Tuesday, 1 May 2012

On the doorsteps across the East of England

Having spent the past few weeks locked down in Brussels negotiating for Britain on a plethora of legislation it has been really good to spend some time back in the East of England knocking on doors, finding out what people are worried about and listening to the stories from local councillors and candidates who have been on the local election campaign trail for many weeks. I have been to North, South, East and West of the region from Peterborough to Thurrock, Yarmouth to Watford via Harlow, Cambridgeshire, and St Albans. In every area there are true local issues raised; from lamp posts to traffic logistics, ponds to planning issues. People want their local councillors to work hard, but they are also very concerned about the lack of money in their pocket and want low bills. Some have raised tax issues, petrol prices and policing. Some genuinely seem surprised (and pleased) to learn that the budget put over £15 a month back into the pockets of nearly 20 million people on lower incomes. This message from the budget was so missed by the press coverage. Despite the news coverage this week, not a single person has spoken to me about "ministerial code of conducts" or the queues at Heathrow. I've no doubt that the election turnout will be low, people are worried about the economy and many will show their concern by simply staying away from the polling stations. As a mid-term election in very difficult economic times there are bound to be people voting against the parties in Government. However, I have also met some really outstanding local candidates, many of whom are standing for the first time. It has been horrid weather for canvassing but where the candidates have been able to get out and meet people they have won promises of votes so this has given me hope for the future.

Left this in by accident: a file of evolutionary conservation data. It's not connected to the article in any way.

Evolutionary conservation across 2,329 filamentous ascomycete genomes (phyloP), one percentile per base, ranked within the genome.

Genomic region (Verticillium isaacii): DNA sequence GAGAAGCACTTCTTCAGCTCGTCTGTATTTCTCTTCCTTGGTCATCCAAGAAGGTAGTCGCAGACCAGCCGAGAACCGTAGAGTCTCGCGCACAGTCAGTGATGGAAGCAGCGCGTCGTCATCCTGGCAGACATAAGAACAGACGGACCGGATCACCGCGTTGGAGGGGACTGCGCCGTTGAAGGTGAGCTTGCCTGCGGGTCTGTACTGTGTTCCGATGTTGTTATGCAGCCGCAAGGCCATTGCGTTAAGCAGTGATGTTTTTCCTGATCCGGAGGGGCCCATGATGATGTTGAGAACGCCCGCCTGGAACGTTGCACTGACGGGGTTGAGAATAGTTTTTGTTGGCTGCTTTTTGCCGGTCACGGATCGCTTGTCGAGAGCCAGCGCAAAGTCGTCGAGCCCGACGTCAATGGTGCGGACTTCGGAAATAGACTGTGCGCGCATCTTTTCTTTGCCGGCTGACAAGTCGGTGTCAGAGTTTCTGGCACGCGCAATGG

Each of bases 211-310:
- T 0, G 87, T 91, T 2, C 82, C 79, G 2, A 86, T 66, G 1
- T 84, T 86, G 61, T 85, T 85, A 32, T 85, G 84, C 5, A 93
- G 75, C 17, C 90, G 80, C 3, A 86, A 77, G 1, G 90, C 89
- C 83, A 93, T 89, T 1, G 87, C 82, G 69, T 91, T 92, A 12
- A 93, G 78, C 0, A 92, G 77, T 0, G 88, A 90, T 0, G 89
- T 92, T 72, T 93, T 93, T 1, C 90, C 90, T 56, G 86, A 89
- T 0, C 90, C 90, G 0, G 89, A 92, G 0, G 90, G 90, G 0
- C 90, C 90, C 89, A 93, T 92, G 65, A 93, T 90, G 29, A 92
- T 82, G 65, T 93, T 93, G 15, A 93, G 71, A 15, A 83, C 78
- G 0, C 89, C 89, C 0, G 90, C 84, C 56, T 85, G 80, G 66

In beautiful St Albans today we came across this street sign. The European Commission could do with taking a large dose of Temperance with respect to their outrageous budget hike proposals. One bit of good news from Brussels is that I'm feeling a bit more confident that I might win the battle for keeping buy-to-let mortgage market open. It would be devastating if this market closed, not just for investors and savers but for those who rely on private rental property to put a roof over their heads.

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